Biomolecular science graduate Dr. David McWatters (BSc '13, PhD '22) reflects on the experiences he had during his time at ULethbridge. Biomolecular science is a multidisciplinary program that enables go-getters like David to thrive. Collaborative research and pursuing connections are important highlights of David's time here at ULethbridge.

Follow your curiosity and the questions you are passionate about. Interact with as many people as you can, the scientific community is great and wonderful things will come out of getting to know your peers and members of yours and other departments.

Following are David's responses reflecting on his time at ULethbridge.

What was your research based on?

My research is based on the idea that there is a lot of variation in the way non-coding RNAs function and have evolved in different species.

What unique opportunities did you get by taking part in this research?

By working in systems that are less well studied I was able to learn a broad range of different techniques to study biological questions and was able to blend wet-lab approaches with computational approaches to biology.

What is your biggest takeaway from being involved in this research?

My biggest takeaway is that there is still so much left to learn. The diversity of species is incredible and evolution has produced an unbelievable amount of unique variation in the way that different organisms can adapt to their environments.

What is your most memorable ULethbridge experience?

There have been many very memorable moments, but the one that sticks out to me the most was near the very end of my PhD work. I was working on an experiment in the lab and during incubation periods was playing around with some unusual ways of analyzing some old data for no real reason other than to pass the time. I ended up getting a result from that analysis that was kind of a light bulb moment which connected a whole bunch of different experiments that I had done over the years but never put together and within about 10 minutes it ended up producing a really exciting and unexpected finding.

The excitement from my colleagues when I told them and the feeling of this truly unexpected finding was something I won't forget.

What is the most important lesson you learned during your time at ULethbridge?

The importance of collaboration in science. We all can make individual contributions but science is a global human endeavour and the best things come from doing it together.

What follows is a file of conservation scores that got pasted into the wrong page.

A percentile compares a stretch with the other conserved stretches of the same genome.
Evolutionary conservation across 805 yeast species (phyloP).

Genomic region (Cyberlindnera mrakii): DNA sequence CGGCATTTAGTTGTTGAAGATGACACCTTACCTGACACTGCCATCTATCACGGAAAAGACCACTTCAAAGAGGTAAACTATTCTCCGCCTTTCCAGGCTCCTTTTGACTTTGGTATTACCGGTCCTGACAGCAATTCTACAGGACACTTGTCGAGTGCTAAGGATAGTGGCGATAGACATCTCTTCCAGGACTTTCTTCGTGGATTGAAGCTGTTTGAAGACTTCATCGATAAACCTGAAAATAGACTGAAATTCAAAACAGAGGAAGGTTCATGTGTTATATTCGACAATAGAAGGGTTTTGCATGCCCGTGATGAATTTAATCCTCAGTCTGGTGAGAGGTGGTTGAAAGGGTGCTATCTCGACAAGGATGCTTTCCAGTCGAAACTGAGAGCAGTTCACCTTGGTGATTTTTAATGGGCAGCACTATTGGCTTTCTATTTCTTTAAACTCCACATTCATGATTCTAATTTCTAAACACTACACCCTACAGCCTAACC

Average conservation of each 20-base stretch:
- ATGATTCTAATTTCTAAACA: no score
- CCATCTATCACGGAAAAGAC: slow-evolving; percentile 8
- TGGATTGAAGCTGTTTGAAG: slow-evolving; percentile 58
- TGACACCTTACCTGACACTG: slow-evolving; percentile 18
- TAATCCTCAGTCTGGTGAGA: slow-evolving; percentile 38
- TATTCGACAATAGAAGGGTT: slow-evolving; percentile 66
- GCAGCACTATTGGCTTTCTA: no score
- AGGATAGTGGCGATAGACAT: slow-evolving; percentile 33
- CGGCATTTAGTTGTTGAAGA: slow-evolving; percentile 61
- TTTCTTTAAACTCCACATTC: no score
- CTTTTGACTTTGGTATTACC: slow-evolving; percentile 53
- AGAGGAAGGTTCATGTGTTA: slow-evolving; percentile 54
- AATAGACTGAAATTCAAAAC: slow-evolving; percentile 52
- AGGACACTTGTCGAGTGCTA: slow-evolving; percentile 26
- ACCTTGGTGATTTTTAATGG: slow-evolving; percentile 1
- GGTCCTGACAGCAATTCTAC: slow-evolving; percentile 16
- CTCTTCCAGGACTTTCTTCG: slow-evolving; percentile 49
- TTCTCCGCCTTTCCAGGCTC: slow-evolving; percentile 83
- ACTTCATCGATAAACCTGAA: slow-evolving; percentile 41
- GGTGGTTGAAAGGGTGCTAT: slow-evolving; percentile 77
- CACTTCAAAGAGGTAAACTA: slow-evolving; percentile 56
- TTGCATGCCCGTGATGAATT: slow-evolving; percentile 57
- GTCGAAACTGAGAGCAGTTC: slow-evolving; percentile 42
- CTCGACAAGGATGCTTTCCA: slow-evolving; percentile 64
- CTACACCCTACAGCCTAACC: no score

Is there someone specific who had an important influence on your uLethbridge experience?

Of course, my PhD supervisor Tony Russell has had a big influence on me, as he has been my scientific mentor for most of my academic career, which I appreciate very much.

One thing that I want to draw attention to though (and this is maybe a bit of a cop-out for the question, but I think is something unique to a school like ULethbridge) is that I was in a very lucky position to have benefited from mentorship from nearly every faculty member in the Department of Biological Sciences and many members of the Department of Chemistry & Biochemistry at some point during my PhD.

With a school the size of ULethbridge, I was really lucky in that instead of only being able to go to my supervisor or my committee members I felt like I could always reach out to nearly anyone at any time if I needed something.

Mentorship and support come in so many different forms and I had a whole community to rely on for it in Lethbridge which I think is a pretty special situation. I think that is one of the greatest strengths of ULethbridge and one I hope graduate students take advantage of.

Did you receive scholarships and awards? If so, please tell us a bit about how they helped you throughout your studies?

I believe the award that had the biggest impact on me was for an oral presentation I gave on my research at the RiboWest conference in 2019. This award granted me a talk in a special session at a larger conference in Quebec that allowed me to meet many predominant researchers in my field, and other young researchers from across the world, and share my work with a broader audience, which ultimately led to my current Postdoctoral position.

What are your hopes and plans for the future?

I just started a postdoctoral position at the Massachusetts Institute of Technology, which is a dream position for me following my PhD. My hope is that I will ultimately get the opportunity to start my own research group and teach at a university so that I can continue to do science while also having the chance to get more people interested in pursuing their curiosity through science!

What advice would you like to give those who are about to begin their journey at ULethbridge?

Follow your curiosity and the questions you are passionate about. Interact with as many people as you can, the scientific community is great and wonderful things will come out of getting to know your peers and members of yours and other departments.

Congratulations, David!

Welcome to the ULethbridge Alumni Family... Don't forget to call! Stay connected with classmates, share your successes, mentor future ULethbridge students and enjoy Alumni perks and benefits!

Update your contact information with Alumni Relations.
Find us on Facebook, Instagram or LinkedIn
Read more about your fellow alumni